Brass Eye

Brass Eye
Brass Eye
Format Mockumentary
Created by Chris Morris
Starring Chris Morris
Country of origin United Kingdom
No. of episodes 7
Running time 25 min
Original channel Channel 4
Original run 29 January 1997 – 26 July 2001

Brass Eye is a UK television series of satirical spoof documentaries. A series of six aired on Channel 4 in 1997, and a further episode in 2001.

The series was created by Chris Morris, and written by him, David Quantick, Peter Baynham, Jane Bussmann, Arthur Mathews and Graham Linehan. It was a sequel to Morris's earlier spoof news programmes On the Hour and The Day Today. It satirised media portrayal of social ills, in particular sensationalism and creation of moral panics. The series starred Morris's The Day Today colleague Doon MacKichan and Gina McKee, Mark Heap, Simon Pegg, Julia Davis and Kevin Eldon.


Original series (1997)

Brass Eye aroused controversy because public figures were fooled into supporting fictitious, and often absurd, charities and causes.

The second episode was called "Drugs" and is one of the most successful. A voice tells viewers there are so many drugs on the streets that "not even the dealers know them all". An undercover reporter (Morris) asks a purportedly real-life drug dealer in London for fictitious drugs, including Triple-sod, Yellow Bentines and Clarky Cat, leaving the dealer puzzled and irritated. He also asks the dealer if he is the Boz-Boz and says he doesn't want his arm to feel "like a couple of fortnights in a bad balloon". Later, Morris dressed as a baby with a nappy on and a red balloon-like hat on his head and again asked for Triple-sod and then says "last time I came here a friend of mine just got triple-jacked over a steeplehammer and jessop jessop jessop jessop jessop". He explained that possession of drugs without physical contact and the exchange of drugs through a mandrill were legal.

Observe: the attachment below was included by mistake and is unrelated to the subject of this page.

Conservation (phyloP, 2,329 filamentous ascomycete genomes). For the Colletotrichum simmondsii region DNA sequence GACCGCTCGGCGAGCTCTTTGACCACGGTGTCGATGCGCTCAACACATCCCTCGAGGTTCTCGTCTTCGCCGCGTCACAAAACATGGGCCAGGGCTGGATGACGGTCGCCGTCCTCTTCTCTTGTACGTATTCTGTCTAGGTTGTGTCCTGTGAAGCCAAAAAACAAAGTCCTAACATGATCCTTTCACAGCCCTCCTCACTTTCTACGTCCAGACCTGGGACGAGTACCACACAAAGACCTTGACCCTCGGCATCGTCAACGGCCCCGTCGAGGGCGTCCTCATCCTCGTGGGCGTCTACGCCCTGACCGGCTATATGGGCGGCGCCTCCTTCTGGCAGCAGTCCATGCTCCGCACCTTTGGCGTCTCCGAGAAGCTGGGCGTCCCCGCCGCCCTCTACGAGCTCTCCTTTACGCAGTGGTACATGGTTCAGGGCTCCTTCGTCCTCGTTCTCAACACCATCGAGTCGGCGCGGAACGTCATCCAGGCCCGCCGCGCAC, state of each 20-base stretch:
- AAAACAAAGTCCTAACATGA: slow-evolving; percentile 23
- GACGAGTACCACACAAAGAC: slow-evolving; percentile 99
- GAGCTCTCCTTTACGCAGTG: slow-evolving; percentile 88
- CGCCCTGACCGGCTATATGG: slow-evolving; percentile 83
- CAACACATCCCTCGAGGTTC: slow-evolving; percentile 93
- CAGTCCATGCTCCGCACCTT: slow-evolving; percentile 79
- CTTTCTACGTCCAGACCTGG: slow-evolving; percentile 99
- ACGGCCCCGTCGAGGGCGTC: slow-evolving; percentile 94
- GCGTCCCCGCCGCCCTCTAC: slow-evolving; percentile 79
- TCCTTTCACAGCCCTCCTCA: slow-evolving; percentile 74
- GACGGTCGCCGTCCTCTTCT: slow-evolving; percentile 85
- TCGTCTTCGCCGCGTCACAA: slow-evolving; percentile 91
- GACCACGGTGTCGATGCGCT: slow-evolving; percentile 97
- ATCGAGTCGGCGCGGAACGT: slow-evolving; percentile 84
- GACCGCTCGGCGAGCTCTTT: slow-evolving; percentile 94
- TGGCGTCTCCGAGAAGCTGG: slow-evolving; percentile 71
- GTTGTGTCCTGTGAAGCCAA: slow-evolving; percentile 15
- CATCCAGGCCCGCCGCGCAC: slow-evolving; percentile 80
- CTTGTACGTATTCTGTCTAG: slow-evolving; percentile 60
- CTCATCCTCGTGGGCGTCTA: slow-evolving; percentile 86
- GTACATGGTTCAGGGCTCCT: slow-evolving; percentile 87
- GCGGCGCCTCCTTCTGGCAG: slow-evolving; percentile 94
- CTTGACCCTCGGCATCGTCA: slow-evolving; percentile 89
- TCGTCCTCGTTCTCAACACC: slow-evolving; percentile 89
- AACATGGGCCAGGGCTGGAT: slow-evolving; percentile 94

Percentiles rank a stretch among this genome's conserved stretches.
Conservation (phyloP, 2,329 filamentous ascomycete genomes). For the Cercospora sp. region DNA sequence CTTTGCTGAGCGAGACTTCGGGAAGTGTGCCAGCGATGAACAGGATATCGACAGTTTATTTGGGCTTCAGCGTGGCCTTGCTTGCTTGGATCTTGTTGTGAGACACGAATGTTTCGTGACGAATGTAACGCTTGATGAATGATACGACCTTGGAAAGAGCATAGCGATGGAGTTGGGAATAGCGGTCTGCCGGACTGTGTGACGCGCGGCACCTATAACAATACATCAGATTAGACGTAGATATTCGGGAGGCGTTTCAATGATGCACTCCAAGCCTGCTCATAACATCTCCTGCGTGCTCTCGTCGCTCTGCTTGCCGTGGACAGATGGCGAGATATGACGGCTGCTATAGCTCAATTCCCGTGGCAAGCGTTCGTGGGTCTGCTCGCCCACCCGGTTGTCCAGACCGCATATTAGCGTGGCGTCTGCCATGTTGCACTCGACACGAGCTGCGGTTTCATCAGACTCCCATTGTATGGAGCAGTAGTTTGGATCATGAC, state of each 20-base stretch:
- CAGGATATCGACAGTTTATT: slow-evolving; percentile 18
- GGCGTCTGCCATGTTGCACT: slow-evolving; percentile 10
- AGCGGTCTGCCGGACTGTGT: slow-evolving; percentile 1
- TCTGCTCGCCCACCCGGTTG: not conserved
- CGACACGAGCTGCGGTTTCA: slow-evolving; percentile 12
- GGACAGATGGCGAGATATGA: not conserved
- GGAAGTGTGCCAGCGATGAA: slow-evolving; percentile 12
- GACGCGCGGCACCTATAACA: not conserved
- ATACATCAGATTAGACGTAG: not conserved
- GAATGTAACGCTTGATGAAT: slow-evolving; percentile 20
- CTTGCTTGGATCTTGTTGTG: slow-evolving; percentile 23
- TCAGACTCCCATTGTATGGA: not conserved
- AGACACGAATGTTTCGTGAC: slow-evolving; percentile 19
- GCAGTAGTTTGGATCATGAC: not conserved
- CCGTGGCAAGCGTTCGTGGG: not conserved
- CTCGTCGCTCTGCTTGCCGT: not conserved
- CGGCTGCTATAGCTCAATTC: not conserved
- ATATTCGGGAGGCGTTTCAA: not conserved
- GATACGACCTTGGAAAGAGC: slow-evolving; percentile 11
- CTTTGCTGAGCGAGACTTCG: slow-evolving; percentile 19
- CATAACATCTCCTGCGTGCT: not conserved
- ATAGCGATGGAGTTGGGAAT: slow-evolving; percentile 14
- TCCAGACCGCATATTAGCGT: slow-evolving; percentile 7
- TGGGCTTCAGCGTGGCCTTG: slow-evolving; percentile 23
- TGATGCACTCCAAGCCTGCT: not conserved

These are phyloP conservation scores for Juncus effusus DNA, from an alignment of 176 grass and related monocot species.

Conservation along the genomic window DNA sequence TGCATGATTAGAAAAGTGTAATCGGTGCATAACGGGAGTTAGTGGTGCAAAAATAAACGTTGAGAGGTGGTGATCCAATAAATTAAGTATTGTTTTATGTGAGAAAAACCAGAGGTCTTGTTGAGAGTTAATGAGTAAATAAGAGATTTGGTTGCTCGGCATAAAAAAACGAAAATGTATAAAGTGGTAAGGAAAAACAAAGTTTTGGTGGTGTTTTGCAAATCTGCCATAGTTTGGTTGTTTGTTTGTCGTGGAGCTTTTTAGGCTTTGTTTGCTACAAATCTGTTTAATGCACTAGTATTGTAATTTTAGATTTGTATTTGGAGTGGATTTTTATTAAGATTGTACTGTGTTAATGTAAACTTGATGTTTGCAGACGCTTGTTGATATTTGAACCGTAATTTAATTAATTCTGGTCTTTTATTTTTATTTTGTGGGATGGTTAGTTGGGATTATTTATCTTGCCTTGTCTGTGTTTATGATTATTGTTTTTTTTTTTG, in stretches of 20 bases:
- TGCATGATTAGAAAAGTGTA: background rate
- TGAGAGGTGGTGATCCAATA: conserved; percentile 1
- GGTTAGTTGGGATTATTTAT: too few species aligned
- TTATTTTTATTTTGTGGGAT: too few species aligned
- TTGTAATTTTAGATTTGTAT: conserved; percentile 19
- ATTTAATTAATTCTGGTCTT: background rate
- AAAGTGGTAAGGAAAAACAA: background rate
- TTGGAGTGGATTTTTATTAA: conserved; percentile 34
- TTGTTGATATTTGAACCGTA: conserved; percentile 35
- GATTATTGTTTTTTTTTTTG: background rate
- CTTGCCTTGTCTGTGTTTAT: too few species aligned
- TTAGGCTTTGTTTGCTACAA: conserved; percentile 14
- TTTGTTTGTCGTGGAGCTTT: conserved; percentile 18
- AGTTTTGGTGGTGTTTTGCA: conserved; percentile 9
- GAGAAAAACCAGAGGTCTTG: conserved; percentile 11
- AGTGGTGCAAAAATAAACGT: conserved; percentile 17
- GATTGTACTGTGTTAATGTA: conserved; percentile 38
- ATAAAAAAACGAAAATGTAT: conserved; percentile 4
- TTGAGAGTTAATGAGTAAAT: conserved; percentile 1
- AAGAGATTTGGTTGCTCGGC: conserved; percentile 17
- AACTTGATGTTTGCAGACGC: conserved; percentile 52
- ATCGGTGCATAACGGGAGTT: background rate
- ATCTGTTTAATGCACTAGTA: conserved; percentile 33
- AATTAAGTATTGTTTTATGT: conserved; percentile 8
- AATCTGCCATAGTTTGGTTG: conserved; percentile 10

David Amess, the Conservative Member of Parliament for Basildon, was fooled into filming an elaborate video warning against the dangers of a fictional Eastern European drug called Cake and asked a question about it in Parliament.[1] The drug purportedly affected an area of the brain called Shatner's Bassoon (altering your perception of time), can give you a bloated neck due to massive water retention (allegedly known in by-then-dissolved Czechoslovakia as "Czech Neck") and was frequently referred to as "a made-up drug" (a drug, they were told, not made from plants but made up from chemicals).

Sir Bernard Ingham, Noel Edmonds and Rolf Harris held the yellow cake-sized pill as they talked, with Bernard Manning telling viewers that "One kiddy on Cake cried all the water out of his body. Just imagine how his mother felt. It's a fucking disgrace" and that "…you can puke your fucking self to death [on this stuff] — one girl threw up her own pelvis-bone… What a fucking disgrace". Manning, with other participants, told the public that Cake was known on the street as "loonytoad quack", "Joss Ackland's spunky backpack", "ponce on the heath", "rustledust" or "Hattie Jacques pretentious cheese wog", and told anyone offered it to "chuck it back in their face and tell them to fuck off".

Other episodes dealt with science, animals and sex. Morris posed as a talk-show host in favour of those with "good" AIDS from a contaminated blood transfusion against those with "bad AIDS" caught through sexual activity or drugs.

The 1997 series was postponed nearly six months as it made reference to murderer Myra Hindley, who was in the news after her portrait was vandalised in the Royal Academy exhibition Sensation.

Repeats and DVD release